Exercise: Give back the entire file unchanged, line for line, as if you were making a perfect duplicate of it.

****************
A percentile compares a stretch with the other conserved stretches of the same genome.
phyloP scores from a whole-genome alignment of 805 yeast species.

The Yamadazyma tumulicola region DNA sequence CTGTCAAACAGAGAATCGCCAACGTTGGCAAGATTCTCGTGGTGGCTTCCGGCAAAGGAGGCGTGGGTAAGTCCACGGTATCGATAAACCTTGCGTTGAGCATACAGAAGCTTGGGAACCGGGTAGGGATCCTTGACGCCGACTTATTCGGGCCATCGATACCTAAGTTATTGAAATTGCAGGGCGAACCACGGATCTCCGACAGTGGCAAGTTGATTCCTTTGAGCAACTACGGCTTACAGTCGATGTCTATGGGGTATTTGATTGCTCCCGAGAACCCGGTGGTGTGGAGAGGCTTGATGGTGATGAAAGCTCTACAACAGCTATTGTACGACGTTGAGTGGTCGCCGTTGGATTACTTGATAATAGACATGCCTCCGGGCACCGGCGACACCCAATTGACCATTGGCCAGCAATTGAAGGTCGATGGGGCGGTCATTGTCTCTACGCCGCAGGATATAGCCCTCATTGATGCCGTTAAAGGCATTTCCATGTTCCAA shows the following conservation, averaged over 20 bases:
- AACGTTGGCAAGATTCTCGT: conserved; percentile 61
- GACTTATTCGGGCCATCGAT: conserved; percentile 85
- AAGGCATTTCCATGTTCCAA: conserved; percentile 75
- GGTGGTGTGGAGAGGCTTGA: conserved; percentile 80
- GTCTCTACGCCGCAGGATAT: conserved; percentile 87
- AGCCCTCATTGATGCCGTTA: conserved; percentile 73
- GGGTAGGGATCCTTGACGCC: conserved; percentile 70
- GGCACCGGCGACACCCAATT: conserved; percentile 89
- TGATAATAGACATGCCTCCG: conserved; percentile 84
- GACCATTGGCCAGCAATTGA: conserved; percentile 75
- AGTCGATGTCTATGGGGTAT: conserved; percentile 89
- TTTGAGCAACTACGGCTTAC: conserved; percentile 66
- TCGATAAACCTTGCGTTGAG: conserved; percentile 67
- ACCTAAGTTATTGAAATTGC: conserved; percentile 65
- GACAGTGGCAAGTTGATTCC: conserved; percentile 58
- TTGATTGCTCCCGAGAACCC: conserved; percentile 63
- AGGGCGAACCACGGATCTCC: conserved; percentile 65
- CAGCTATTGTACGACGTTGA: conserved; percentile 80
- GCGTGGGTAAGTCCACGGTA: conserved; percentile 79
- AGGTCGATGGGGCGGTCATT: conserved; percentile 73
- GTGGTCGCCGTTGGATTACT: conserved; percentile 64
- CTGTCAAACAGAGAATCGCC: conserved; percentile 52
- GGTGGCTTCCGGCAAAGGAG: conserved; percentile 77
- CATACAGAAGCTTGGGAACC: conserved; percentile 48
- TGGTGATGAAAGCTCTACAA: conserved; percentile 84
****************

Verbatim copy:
A percentile compares a stretch with the other conserved stretches of the same genome.
phyloP scores from a whole-genome alignment of 805 yeast species.

The Yamadazyma tumulicola region DNA sequence CTGTCAAACAGAGAATCGCCAACGTTGGCAAGATTCTCGTGGTGGCTTCCGGCAAAGGAGGCGTGGGTAAGTCCACGGTATCGATAAACCTTGCGTTGAGCATACAGAAGCTTGGGAACCGGGTAGGGATCCTTGACGCCGACTTATTCGGGCCATCGATACCTAAGTTATTGAAATTGCAGGGCGAACCACGGATCTCCGACAGTGGCAAGTTGATTCCTTTGAGCAACTACGGCTTACAGTCGATGTCTATGGGGTATTTGATTGCTCCCGAGAACCCGGTGGTGTGGAGAGGCTTGATGGTGATGAAAGCTCTACAACAGCTATTGTACGACGTTGAGTGGTCGCCGTTGGATTACTTGATAATAGACATGCCTCCGGGCACCGGCGACACCCAATTGACCATTGGCCAGCAATTGAAGGTCGATGGGGCGGTCATTGTCTCTACGCCGCAGGATATAGCCCTCATTGATGCCGTTAAAGGCATTTCCATGTTCCAA shows the following conservation, averaged over 20 bases:
- AACGTTGGCAAGATTCTCGT: conserved; percentile 61
- GACTTATTCGGGCCATCGAT: conserved; percentile 85
- AAGGCATTTCCATGTTCCAA: conserved; percentile 75
- GGTGGTGTGGAGAGGCTTGA: conserved; percentile 80
- GTCTCTACGCCGCAGGATAT: conserved; percentile 87
- AGCCCTCATTGATGCCGTTA: conserved; percentile 73
- GGGTAGGGATCCTTGACGCC: conserved; percentile 70
- GGCACCGGCGACACCCAATT: conserved; percentile 89
- TGATAATAGACATGCCTCCG: conserved; percentile 84
- GACCATTGGCCAGCAATTGA: conserved; percentile 75
- AGTCGATGTCTATGGGGTAT: conserved; percentile 89
- TTTGAGCAACTACGGCTTAC: conserved; percentile 66
- TCGATAAACCTTGCGTTGAG: conserved; percentile 67
- ACCTAAGTTATTGAAATTGC: conserved; percentile 65
- GACAGTGGCAAGTTGATTCC: conserved; percentile 58
- TTGATTGCTCCCGAGAACCC: conserved; percentile 63
- AGGGCGAACCACGGATCTCC: conserved; percentile 65
- CAGCTATTGTACGACGTTGA: conserved; percentile 80
- GCGTGGGTAAGTCCACGGTA: conserved; percentile 79
- AGGTCGATGGGGCGGTCATT: conserved; percentile 73
- GTGGTCGCCGTTGGATTACT: conserved; percentile 64
- CTGTCAAACAGAGAATCGCC: conserved; percentile 52
- GGTGGCTTCCGGCAAAGGAG: conserved; percentile 77
- CATACAGAAGCTTGGGAACC: conserved; percentile 48
- TGGTGATGAAAGCTCTACAA: conserved; percentile 84